Tuesday, July 12, 2011

St Augustine, Skirlaugh, East Yorkshire

click photo to enlarge
Is it possible to become a billionaire by ethical means? When I look at many who have achieved this dubious distinction I think the answer is that it's somewhat unusual. Many Russian oligarchs achieved their vast wealth by exploiting political and social chaos to transfer money and resources from the public sector to themselves. More than a few manufacturers, newspaper magnates, etc. in other parts of the world secured their fortunes through striving to become monopolies and through other predatory practices. Such people tend to shelter behind the amoral, non-ethical shield of "the market" to explain and justify their success. The donation of some of their fabulous wealth to charities or to deserving causes too often looks like an attempt to clean up their images or to salve their consciences.

What then of Skirlaugh church? It is, in John Betjeman's words, "a lavish Perpendicular church replete with parapets, pinnacles and buttresses...". Pevsner calls it, "...perfect because built not only lavishly but also quickly and to one plan." It is relatively small, certainly is lavish - I particularly like the pierced battlements of the tower - and incorporates the fifteenth century development of a nave and chancel in one with no structural divisions. When I lived in Kingston upon Hull I often stopped by this perfect little church and admired its college chapel-like appearance.

St Augustine was built in 1401-5 by Walter Skirlaw. He was bishop of Lichfield, then Wells and finally, from 1388, Durham. As his name suggests Skirlaugh was his native village though he was actually born in nearby Swine. It was during his bishopric at Durham that he gave the money for the building of the church, and it was completed a year before his death in 1406. Walter Skirlaw built a number of bridges in the Durham diocese, the chapter house at Howden, and contributed funds for the construction of York Minster's central tower. He was also responsible for much work at Durham Cathedral including the building of its cloisters. Much of this is what we might expect of a bishop of Durham. But what about the church at Skirlaugh? Was the construction of a fine church in his home village a proper use of the finances that he controlled, or was it, perhaps, a nepotistic display by the local boy made good?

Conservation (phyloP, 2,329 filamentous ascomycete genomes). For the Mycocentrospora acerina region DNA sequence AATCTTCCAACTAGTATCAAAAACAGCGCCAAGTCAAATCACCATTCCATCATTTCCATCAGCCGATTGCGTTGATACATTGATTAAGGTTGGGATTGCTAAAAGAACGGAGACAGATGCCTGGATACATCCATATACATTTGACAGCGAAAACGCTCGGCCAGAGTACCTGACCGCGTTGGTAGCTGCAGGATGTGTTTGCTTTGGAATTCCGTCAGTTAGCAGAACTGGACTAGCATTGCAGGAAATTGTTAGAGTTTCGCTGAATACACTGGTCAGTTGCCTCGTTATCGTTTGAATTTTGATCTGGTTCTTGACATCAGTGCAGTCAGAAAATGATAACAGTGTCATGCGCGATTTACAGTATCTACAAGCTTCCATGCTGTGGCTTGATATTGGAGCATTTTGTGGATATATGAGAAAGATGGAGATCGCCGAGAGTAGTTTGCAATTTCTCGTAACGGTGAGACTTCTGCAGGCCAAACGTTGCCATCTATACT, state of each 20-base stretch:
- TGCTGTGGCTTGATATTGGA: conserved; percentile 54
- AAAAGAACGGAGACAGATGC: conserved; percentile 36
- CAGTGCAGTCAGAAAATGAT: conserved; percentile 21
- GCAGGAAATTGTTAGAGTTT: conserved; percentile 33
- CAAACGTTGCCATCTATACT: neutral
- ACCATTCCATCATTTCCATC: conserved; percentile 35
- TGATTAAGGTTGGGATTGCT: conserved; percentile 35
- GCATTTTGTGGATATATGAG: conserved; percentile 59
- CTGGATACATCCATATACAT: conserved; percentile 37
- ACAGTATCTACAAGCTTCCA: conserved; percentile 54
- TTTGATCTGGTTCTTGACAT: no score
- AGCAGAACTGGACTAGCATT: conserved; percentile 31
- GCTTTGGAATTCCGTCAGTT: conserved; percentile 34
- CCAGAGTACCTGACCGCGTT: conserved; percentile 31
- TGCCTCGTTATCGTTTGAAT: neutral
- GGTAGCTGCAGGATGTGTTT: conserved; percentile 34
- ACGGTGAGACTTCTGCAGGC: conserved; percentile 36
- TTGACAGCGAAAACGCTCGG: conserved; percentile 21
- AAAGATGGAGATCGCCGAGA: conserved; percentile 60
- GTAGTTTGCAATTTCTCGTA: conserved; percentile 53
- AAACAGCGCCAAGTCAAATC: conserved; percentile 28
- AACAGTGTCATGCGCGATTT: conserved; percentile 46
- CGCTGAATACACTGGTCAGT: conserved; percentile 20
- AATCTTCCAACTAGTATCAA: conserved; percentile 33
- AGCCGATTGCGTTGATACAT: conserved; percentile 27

I visited Skirlaugh church at a time when a prince of the press, phone hacking, the "News of the World" newspaper, and all the associated shenanigans were headlines in the press. Perhaps it was the despicable display of money, influence and power in that ongoing saga that made me wonder if this church was a result of a medieval equivalent involving a prince of the church. That's one of the problems with societies that allow people to accumulate such great wealth and power - they often exercise it in ways that undermine democracy and support themselves, and in so doing make us suspicious of what can be perfectly ordinary transactions.

Incidentally, the photograph of the church interior clearly shows the lack of differentiation between the nave and the chancel, something that is not too common in English churches. The shot also shows a recent development that is becoming increasingly common: the pews at the back of the church have been removed to make a space for a weekly coffee morning and other small social events.

photographs and text (c) T. Boughen

Photo 1
Camera: Canon
Mode: Aperture Priority
Focal Length: 28mm
F No: f6.3
Shutter Speed: 1/800
ISO: 100
Exposure Compensation:  -0.67 EV
Image Stabilisation: On